On my way out of Houston yesterday morning my uncle was kind enough to hand me a copy of the Sunday New York Times that had shown up on his doorstep. (It’s too liberal for his taste anyway.) After a couple contented hours poring over the paper on the plane, I came across a short article on the back of the Sunday Review section about the psychology of place.
In “Where We Are Shapes Who We Are,” Adam Alter describes a series of studies that illustrate how people act a certain way based on their surroundings. In a packed dormitory, students were less likely to pass on letters that ended up in their mailboxes by mistake (as compared with students in a smaller apartment). In a parking lot full of litter, shoppers were more willing to drop flyers placed on their car windshields onto the ground (as compared with shoppers in a clean parking lot).
Alter’s article concludes, “It’s comforting to believe that there’s an essential version of each of us — that good people behave well, bad people behave badly, and those tendencies reside within us. But the growing evidence suggests that, on some level, who we are — litterbug or good citizen, for example — changes from moment to moment, depending on where we happen to be. These environmental cues can shape and reshape us as quickly as we walk from one part of the city to another.”
Last Friday, I talked about some of the trends I noticed in the city of Houston— things like strip malls, car culture and inadequate sidewalks. To be quite honest, these factors (plus the oppressive heat) make Houston a place I’d never want to live. I’m sure the city has its benefits for certain people, but when I compare it to more walkable, architecturally diverse cities like Seattle or Minneapolis, I wonder how they turned out so different.
We can turn to a myriad of reasons—everything from the time of their foundations to the sort of industries that exist in these places—but yesterday’s Times article offers another reason: these cities react to their surroundings. The people who designed them, built their infrastructure, populated their houses saw the pattern thus far and continued to follow it. With one strip mall attracting a decent amount of business on Wesleyan Street in Houston, another cropped up down the road. With one walkway experiencing traffic along the waterfront in Seattle, city-planners moved forward with the next one in another neighborhood. Development can mimic its surroundings.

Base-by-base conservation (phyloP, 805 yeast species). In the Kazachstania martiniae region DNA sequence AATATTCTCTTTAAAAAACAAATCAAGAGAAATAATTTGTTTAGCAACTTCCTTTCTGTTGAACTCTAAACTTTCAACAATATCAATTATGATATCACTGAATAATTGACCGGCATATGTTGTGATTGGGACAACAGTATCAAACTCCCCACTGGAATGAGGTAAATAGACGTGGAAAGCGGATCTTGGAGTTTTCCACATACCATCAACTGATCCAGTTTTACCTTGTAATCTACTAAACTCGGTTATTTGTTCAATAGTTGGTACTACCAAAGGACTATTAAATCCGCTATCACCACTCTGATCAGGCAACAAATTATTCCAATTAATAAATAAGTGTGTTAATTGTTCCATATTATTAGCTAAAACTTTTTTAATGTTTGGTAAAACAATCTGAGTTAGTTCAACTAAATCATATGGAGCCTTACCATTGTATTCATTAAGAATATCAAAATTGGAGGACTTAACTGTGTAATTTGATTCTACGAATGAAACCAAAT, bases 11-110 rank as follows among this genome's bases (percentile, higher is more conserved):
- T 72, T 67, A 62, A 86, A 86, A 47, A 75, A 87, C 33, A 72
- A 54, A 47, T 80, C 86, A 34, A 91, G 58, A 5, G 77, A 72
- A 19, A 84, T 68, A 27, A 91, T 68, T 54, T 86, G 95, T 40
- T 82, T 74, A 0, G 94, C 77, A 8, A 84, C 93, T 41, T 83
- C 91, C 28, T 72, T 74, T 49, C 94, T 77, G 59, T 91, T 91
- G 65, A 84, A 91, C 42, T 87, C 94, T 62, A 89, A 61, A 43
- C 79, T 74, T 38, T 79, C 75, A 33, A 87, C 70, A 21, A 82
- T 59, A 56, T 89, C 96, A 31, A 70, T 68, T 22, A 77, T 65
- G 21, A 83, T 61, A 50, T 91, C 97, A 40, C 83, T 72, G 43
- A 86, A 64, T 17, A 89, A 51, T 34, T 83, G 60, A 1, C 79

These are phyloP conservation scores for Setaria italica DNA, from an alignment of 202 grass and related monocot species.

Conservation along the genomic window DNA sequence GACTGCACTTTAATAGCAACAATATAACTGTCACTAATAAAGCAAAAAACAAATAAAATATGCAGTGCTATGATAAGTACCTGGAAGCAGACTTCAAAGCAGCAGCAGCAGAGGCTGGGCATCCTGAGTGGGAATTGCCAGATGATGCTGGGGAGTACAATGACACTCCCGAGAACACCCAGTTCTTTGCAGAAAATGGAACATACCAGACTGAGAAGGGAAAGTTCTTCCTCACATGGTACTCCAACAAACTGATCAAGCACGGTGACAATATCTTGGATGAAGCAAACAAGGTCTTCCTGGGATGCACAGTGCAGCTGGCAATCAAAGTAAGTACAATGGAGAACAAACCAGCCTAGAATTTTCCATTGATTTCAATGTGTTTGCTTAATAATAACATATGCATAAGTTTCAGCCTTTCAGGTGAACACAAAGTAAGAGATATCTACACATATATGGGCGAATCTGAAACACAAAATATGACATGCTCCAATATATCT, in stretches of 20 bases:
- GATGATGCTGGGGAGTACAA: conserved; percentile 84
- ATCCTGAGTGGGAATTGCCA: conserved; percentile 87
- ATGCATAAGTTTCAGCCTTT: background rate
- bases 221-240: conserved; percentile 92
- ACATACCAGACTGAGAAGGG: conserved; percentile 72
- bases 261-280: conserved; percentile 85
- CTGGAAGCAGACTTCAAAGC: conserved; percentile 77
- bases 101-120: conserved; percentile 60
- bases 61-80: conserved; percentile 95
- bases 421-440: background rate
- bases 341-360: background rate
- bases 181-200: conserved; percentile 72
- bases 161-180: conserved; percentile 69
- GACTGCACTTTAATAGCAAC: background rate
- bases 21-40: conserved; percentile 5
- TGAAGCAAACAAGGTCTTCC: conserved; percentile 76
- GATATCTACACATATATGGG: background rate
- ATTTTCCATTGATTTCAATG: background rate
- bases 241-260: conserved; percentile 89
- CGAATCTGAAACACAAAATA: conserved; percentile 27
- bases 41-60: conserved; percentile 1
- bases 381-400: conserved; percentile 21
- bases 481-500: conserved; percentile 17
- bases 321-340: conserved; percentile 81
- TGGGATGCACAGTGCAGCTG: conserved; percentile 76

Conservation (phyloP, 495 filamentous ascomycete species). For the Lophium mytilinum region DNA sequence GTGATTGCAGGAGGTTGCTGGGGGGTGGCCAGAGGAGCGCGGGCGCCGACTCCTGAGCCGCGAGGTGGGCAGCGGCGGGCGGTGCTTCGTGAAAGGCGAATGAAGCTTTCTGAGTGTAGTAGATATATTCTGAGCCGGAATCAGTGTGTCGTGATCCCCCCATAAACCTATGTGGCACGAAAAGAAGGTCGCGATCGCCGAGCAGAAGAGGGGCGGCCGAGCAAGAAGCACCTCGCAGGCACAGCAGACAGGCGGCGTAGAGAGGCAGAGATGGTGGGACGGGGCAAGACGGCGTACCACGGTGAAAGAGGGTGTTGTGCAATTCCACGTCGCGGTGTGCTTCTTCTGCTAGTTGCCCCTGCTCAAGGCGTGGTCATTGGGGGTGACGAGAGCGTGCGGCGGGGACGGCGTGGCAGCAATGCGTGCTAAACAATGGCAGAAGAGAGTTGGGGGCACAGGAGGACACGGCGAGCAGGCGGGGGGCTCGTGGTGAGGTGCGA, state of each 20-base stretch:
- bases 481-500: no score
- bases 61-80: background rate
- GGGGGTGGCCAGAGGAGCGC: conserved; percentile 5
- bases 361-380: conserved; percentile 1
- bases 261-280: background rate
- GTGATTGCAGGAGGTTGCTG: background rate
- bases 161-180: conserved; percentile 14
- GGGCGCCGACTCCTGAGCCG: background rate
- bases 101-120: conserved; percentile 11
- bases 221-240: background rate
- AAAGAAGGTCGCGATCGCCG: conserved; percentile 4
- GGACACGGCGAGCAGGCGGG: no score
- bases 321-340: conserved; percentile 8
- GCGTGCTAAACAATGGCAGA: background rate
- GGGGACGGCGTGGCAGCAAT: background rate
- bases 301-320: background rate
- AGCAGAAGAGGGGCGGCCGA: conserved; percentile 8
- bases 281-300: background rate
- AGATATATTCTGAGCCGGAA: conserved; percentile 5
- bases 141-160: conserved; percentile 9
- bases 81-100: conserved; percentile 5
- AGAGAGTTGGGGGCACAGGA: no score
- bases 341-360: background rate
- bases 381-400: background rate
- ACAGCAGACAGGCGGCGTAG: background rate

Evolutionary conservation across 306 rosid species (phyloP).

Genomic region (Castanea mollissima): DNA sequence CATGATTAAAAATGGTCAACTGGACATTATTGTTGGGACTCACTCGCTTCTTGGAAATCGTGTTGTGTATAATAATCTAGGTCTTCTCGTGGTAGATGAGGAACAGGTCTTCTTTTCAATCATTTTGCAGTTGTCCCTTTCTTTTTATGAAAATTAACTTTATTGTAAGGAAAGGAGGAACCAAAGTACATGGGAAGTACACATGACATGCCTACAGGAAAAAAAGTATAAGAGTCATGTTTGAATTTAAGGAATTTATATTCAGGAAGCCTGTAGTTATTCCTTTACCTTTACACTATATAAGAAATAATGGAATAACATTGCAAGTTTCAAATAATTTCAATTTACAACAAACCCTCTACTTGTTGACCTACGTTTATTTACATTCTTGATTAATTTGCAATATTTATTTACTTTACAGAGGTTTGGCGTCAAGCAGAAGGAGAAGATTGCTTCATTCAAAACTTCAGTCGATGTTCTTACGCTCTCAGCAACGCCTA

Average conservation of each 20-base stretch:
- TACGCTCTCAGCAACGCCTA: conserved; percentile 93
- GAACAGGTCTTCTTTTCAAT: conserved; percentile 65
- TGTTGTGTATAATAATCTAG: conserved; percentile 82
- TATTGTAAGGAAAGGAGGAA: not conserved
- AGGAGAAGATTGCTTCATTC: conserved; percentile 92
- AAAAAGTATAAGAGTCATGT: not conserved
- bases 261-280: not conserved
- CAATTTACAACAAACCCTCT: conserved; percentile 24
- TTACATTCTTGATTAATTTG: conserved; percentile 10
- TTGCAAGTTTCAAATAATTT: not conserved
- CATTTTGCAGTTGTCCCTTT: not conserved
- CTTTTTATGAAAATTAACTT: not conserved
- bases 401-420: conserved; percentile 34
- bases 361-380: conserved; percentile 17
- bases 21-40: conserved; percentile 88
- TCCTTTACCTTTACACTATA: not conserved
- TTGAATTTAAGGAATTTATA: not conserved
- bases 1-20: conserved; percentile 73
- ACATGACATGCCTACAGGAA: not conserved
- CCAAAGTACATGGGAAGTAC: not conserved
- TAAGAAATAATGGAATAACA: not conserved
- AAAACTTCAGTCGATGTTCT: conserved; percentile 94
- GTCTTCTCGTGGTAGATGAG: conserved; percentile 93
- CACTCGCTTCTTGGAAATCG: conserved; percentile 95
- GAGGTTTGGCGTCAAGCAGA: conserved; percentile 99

As Adam Alter notes, our environments also effect how we feel and act. When one Houston driver rushes through a neighborhood at top speed, it makes room for other drivers to do the same and soon people are clamoring for widened roads to allow for the proliferation of swift traffic flow. When one resident labels North Minneapolis as “dangerous,” it leads other residents to avoid the area. It’s not that everyone drives poorly or believes a given stereotype, but rather that they yield to the environment of which they are a part.
Challenging the patterns of development or action in our cities requires us to step outside of our environments and look back at them. This is not to say that the patterns must be challenged, simply that if we wish to adopt a critical eye we will have to abandon our paradigms and broaden our views.